Dr. Ralf Krahe
The University of Texas MD Anderson Cancer Center
Department of Genetics
Research in my laboratory focuses on the identification and characterization of human disease genes and their mutations/variants, including inherited cancer syndromes (Li-Fraumeni syndrome) and the myotonic dystrophies (DM), by classic and molecular genetics and genomics approaches.
Li-Fraumeni syndrome (LFS) is a genetically heterogeneous, rare inherited cancer syndrome. Most cases are due to mutations in the tumor suppressor p53. We have mapped another LFS locus to 1q23, which we are positionally cloning. In p53 and non-p53 LFS, there is evidence for risk modifiers and factors in addition to the inherited susceptibility. We are using integrated approaches combining genomic and epigenomic profiling to dissect the complex genetic and epigenetic events underlying LFS tumorigenesis. To dissect the pathophysiological consequences of variant genes, we are generating suitable LFS mouse models. LFS predisposition and/or modifier genes may also be functionally important in other tumor types lacking a clear genetic predisposition. The molecular characterization and classification of sporadic cancers (head and neck and lung cancer, and gliomas) through genomics methodologies to identify genomic, epigenomic and transcriptomic changes underlying tumor initiation, progression and metastasis is another focus.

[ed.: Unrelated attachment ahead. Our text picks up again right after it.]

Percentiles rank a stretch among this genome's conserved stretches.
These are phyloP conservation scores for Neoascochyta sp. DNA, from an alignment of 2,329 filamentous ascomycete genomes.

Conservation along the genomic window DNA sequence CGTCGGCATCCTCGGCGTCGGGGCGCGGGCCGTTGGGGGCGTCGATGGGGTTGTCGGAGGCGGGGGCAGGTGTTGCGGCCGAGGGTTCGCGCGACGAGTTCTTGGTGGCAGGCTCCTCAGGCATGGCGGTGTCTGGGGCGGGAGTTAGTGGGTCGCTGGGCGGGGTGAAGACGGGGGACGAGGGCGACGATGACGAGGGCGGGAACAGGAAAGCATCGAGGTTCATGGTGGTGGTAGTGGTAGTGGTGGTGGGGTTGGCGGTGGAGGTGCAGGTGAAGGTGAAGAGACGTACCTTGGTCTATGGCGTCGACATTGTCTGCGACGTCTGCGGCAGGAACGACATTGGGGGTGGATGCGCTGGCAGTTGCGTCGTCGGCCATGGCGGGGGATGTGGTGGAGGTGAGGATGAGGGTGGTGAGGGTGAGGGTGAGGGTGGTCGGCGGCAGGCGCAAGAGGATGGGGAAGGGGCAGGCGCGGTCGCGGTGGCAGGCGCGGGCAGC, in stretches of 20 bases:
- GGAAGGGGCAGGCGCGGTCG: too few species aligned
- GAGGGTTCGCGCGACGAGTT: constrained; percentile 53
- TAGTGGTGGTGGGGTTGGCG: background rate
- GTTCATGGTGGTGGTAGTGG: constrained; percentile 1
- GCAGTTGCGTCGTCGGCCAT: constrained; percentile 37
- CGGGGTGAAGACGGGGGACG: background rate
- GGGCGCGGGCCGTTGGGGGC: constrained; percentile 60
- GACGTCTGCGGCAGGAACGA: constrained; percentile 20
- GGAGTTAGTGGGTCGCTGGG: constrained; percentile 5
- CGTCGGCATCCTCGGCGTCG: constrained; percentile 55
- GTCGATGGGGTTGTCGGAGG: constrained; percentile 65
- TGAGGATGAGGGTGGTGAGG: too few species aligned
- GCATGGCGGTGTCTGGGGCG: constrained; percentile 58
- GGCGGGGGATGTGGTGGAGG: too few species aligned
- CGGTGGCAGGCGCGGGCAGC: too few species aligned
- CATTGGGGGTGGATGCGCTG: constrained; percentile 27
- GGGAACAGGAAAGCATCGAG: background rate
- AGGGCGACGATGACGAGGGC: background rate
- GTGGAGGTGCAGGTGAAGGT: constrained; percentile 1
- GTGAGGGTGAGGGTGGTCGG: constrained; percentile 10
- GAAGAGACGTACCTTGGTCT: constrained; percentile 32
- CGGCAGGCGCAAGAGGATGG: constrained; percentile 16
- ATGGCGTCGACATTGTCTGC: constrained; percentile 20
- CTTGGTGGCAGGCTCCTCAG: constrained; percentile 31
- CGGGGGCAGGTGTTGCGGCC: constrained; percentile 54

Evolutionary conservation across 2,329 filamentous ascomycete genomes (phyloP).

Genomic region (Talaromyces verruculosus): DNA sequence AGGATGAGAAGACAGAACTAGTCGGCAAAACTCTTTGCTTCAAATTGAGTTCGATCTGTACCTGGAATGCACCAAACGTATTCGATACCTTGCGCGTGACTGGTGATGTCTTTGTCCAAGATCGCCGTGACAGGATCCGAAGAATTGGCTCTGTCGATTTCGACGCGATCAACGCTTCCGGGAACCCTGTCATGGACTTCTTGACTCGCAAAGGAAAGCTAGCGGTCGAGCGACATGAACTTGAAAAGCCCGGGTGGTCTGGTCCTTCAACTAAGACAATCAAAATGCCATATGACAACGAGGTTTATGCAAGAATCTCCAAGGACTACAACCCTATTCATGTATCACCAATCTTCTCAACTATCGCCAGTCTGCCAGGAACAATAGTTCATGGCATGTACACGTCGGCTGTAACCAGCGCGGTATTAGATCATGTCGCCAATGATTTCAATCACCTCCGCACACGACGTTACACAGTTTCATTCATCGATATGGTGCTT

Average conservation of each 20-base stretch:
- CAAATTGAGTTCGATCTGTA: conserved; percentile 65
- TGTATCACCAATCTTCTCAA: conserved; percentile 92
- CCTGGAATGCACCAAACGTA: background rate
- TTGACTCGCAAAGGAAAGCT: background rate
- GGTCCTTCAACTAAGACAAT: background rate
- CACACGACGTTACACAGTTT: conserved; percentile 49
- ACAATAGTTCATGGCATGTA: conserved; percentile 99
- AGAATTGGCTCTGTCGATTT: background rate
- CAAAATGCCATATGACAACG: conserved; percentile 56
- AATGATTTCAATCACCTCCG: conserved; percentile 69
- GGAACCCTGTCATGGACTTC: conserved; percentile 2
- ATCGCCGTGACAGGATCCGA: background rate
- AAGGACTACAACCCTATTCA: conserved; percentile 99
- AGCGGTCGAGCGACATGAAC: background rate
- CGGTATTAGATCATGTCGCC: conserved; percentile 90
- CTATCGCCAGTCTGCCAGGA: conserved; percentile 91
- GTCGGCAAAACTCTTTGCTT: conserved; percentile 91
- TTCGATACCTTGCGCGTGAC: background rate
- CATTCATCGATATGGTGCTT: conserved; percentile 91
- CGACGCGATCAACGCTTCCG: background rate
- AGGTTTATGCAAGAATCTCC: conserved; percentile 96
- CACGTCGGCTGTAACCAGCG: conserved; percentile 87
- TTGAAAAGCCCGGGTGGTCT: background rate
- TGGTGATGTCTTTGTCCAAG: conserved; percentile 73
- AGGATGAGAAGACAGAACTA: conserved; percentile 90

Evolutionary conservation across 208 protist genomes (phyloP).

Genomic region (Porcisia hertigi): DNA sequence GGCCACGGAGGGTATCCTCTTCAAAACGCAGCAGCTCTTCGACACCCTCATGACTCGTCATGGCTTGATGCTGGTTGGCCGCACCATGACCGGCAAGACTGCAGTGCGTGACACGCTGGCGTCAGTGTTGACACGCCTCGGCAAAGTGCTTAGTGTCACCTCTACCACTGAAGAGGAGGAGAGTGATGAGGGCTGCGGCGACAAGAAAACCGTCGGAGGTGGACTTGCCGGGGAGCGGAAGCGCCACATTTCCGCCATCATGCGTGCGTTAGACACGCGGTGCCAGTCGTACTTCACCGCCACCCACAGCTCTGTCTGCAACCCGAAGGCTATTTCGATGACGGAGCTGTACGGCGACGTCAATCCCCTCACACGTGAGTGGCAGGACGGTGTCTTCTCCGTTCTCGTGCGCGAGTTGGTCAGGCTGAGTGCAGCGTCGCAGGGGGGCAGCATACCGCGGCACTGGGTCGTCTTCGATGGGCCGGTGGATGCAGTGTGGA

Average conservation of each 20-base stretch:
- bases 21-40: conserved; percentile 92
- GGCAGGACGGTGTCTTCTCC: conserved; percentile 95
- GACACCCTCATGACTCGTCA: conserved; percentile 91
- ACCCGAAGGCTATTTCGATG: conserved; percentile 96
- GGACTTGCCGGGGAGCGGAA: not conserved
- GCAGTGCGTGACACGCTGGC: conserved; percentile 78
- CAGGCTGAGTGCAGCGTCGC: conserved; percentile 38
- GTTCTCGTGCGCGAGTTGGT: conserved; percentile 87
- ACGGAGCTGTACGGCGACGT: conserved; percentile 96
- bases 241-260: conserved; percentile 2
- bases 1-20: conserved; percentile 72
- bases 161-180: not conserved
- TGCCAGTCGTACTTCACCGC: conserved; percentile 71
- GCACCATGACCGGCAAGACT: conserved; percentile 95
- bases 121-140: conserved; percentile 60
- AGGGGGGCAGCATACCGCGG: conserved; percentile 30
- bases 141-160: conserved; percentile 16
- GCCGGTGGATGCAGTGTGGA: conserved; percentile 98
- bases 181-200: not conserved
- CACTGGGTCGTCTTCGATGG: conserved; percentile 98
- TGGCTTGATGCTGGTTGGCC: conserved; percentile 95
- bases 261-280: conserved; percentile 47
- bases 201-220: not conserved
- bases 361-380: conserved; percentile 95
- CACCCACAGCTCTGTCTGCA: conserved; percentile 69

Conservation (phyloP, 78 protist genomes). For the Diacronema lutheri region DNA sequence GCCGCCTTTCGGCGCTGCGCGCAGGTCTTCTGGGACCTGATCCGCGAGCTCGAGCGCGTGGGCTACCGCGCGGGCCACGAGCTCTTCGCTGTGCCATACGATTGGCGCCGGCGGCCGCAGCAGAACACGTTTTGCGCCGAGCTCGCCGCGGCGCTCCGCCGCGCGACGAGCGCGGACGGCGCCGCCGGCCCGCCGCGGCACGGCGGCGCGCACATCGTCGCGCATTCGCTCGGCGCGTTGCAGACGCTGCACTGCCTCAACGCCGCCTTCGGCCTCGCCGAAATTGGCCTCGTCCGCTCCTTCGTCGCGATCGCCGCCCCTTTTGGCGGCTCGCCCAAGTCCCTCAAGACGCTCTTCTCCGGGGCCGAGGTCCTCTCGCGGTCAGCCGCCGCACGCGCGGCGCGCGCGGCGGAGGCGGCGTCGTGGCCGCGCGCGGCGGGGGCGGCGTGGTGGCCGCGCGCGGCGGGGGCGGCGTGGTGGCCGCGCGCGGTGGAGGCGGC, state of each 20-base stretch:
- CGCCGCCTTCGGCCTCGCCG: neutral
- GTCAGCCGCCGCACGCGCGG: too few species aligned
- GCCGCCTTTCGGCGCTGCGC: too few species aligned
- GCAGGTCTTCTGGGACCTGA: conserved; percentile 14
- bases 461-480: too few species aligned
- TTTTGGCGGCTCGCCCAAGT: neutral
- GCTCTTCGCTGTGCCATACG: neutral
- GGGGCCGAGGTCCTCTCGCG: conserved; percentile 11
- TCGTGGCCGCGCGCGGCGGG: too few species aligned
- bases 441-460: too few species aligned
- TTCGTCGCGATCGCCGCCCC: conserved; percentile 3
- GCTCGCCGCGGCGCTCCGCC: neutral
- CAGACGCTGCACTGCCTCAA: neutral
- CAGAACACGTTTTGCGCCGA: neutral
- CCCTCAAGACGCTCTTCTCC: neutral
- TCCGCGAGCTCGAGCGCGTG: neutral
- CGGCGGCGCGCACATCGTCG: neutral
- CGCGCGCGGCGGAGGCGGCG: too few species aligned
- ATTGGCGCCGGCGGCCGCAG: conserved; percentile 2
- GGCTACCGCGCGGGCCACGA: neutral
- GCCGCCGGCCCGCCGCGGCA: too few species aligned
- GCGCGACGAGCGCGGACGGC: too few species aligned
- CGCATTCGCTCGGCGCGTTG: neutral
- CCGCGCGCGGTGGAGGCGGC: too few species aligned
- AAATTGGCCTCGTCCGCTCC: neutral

Myotonic dystrophy, the most common adult neuromuscular disorder, is caused by mutant (CTG)DM1 or (CCTG)DM2 expansions that when transcribed cause disease. It is unclear how these mutant (CUG)DM1/(CCUG)DM2 RNAs mediate their disease-causing effects at the molecular and cellular level. To dissect the pathophysiology, we are using functional genomics and molecular genetics approaches and have generated transgenic, knock-in and knock-out mouse models.
Office: MDA BSRB S13.8316b (Unit 1010)
Ph.D. - The University of Texas Graduate School of Biomedical Sciences at Houston - 1995